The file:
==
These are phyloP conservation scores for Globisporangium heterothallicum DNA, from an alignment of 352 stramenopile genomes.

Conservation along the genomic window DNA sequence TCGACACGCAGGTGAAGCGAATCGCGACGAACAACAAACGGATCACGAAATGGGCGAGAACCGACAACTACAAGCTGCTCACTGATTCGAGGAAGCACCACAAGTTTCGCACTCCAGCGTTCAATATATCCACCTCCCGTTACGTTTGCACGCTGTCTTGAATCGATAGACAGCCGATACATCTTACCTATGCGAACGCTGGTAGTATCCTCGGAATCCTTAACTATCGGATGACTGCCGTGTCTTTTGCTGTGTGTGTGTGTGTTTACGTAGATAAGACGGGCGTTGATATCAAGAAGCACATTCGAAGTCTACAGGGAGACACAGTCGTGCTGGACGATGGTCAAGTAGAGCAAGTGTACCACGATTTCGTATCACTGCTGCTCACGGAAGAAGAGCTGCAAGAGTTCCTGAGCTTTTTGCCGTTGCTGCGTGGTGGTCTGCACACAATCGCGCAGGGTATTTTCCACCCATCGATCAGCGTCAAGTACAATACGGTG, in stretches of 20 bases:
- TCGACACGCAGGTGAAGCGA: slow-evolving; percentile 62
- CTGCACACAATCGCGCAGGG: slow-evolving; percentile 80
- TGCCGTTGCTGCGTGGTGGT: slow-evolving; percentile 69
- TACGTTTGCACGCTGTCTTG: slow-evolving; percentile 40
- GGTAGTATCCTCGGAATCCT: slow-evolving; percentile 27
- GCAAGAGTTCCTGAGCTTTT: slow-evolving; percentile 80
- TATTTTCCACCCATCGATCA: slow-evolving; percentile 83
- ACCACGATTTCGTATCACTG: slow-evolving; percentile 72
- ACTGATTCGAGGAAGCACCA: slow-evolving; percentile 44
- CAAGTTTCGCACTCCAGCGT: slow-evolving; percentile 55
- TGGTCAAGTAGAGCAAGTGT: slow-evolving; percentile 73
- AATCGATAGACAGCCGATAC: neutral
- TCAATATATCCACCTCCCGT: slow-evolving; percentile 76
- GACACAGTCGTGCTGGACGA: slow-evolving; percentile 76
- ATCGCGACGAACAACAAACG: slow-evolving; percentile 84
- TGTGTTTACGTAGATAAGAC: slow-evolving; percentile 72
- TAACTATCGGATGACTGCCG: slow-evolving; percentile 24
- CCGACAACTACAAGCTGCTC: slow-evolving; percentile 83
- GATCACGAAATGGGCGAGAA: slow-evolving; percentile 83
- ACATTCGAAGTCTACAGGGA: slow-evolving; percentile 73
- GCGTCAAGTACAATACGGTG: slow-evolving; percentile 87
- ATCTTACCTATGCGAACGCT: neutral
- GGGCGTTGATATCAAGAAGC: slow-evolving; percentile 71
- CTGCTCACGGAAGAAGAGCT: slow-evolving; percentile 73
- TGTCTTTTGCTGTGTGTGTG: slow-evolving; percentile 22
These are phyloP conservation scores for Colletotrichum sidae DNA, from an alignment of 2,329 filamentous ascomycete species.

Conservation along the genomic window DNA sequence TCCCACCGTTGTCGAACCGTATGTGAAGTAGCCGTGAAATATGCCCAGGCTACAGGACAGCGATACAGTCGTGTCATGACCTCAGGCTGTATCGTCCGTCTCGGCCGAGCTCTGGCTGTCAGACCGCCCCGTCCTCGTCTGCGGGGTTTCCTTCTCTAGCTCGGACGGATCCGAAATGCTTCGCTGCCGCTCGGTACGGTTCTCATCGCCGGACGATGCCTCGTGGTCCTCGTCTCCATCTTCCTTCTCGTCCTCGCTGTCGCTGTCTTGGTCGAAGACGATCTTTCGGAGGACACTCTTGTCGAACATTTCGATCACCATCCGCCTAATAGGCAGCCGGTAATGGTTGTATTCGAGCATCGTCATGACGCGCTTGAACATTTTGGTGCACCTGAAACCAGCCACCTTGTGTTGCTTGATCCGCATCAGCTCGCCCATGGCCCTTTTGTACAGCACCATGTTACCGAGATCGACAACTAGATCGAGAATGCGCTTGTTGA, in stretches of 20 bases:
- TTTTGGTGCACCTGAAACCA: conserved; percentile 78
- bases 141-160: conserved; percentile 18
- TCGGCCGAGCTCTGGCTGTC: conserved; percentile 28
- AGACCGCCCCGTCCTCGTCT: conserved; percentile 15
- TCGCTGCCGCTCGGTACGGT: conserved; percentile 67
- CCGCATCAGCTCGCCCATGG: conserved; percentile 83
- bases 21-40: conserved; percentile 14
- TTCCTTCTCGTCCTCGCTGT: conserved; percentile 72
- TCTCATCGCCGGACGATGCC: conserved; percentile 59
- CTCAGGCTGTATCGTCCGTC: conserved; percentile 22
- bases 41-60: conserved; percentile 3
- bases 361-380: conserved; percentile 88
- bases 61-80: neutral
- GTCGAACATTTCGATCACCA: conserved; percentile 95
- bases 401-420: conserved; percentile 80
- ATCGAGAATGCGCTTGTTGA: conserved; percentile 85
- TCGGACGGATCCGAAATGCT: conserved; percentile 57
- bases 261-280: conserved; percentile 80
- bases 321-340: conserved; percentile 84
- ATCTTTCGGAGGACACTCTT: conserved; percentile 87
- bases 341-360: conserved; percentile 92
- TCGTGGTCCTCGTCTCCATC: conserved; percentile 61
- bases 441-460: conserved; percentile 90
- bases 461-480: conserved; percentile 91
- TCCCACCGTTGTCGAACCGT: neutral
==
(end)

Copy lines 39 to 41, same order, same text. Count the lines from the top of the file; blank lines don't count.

- CTCAGGCTGTATCGTCCGTC: conserved; percentile 22
- bases 41-60: conserved; percentile 3
- bases 361-380: conserved; percentile 88